Wyke S, Entwistle V, France E, Hunt K, Jepson R, Thompson A & Ziebland SB (2011) Information for choice: what people need, prefer and use - Report for the National Institute for Health Research Service Delivery and Organisation programme. National Institute for Health Research. SDO Project, 08/1710/153. NIHR Service Delivery and Organisation (SDO), Southampton. http://www.netscc.ac.uk/hsdr/files/project/SDO_FR_08-1710-153_V01.pdf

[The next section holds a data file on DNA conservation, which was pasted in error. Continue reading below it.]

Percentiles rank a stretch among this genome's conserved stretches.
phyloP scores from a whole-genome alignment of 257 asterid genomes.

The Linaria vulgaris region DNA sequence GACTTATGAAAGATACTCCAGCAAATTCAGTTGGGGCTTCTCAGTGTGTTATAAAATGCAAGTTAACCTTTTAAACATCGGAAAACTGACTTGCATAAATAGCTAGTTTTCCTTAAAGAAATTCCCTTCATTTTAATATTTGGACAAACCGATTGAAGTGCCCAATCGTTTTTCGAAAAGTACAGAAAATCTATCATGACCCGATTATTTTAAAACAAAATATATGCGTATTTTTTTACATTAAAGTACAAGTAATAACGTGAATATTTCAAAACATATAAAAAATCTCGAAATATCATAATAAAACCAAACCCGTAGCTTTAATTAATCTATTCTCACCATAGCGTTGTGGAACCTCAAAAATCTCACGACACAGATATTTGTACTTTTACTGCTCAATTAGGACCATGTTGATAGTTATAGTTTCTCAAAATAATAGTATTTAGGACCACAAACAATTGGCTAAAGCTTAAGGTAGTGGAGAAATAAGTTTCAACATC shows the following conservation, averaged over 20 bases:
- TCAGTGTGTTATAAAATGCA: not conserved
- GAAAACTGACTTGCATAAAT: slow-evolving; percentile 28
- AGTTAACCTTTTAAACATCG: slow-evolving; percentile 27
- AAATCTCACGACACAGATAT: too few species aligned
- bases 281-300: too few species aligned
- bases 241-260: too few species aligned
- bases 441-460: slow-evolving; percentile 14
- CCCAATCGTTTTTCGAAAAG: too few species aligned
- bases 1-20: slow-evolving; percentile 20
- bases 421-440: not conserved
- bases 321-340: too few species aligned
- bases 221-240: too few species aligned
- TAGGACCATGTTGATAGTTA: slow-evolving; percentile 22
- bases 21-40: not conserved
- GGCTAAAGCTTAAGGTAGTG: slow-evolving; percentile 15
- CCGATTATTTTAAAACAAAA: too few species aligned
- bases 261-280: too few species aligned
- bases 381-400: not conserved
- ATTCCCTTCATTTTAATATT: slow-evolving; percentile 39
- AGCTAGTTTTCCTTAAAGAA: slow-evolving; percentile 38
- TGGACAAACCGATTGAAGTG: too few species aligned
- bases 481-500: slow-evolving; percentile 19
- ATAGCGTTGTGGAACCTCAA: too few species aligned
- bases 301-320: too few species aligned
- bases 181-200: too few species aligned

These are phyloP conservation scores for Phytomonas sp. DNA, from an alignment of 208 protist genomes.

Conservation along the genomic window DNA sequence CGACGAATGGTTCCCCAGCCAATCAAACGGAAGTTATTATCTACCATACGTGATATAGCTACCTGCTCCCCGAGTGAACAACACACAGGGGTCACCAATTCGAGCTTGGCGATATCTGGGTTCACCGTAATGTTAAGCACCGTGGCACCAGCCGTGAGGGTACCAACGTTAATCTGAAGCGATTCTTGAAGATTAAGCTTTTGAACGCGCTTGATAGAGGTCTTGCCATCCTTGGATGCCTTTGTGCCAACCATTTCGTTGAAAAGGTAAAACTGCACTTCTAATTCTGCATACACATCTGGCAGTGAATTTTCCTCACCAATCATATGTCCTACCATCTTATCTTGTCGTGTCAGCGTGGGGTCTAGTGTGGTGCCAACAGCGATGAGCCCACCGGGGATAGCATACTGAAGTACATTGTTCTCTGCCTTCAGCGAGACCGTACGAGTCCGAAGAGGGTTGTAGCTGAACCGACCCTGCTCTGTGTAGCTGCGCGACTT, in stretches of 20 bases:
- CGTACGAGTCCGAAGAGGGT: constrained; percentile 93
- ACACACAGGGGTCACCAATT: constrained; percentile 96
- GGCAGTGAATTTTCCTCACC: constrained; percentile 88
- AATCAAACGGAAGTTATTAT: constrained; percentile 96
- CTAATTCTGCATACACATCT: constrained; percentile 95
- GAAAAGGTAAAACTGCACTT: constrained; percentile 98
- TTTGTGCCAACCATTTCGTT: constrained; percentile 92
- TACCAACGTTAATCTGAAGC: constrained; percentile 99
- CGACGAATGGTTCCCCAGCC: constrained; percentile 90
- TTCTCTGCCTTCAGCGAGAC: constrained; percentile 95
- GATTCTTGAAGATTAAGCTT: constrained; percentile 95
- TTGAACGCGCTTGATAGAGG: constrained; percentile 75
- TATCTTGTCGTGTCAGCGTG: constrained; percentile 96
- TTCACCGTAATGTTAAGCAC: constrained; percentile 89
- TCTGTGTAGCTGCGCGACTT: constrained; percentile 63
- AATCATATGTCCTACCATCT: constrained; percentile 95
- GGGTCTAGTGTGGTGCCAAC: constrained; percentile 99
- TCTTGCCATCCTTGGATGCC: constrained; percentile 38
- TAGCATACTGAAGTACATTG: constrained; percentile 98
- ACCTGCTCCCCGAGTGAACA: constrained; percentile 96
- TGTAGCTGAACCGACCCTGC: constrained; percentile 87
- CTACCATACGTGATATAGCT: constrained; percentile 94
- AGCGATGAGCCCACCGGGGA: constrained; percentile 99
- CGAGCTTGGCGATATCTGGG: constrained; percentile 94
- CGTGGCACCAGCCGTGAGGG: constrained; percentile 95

First paragraph: Choice is at the heart of all Government health policies (1-5). The SDO's scoping review of the evidence on patient choice in the NHS, commissioned in 2004, suggested that: people want information but not necessarily for making choices; that people facing complex treatment choices often prefer decisions to be made on their behalf by a well-informed and trusted health professional; that wanting the option of choosing a distant hospital for non urgent care is limited to those situations where there is a long wait for a local hospital and there is a history of poor quality care; that wealthy and better educated people are likely to benefit most from choice; and that there is little evidence that giving people more choice will, in itself, improve quality of care (6). It is recognised that information is pivotal to people's experience of choice and self-management; to make optimal choices with confidence and to build on their existing self-management strategies people need the right information, at the right time with right support to use it (7). Lord Darzi's Next Stage Review (8) made it clear that the English NHS was to be focused as: "an NHS that gives patients and the public more information and choice, works in partnership and has quality of care at its heart" (page 7) (our emphasis). SDO 08/1710/153 was commissioned in 2005. The brief called for research to understand the types of information that people take account of when making choices, the format of information that they prefer, and whether preferences vary systematically according to socio-economic status, ethnicity, gender and age. In responding to this brief we focused on two key types of information: 'general facts' and 'personal experience' information. By 'general facts' we mean research-based information about health care interventions and the risks and outcomes associated with them; medical knowledge that reflects consensus based on what has been observed among many patients/people; and other information that is widely accepted to be both reasonably reliable and fairly broadly applicable (e.g. statements of legal requirement or policy). By 'personal experience' information we mean information about the experiences of particular individuals, as communicated by themselves or others.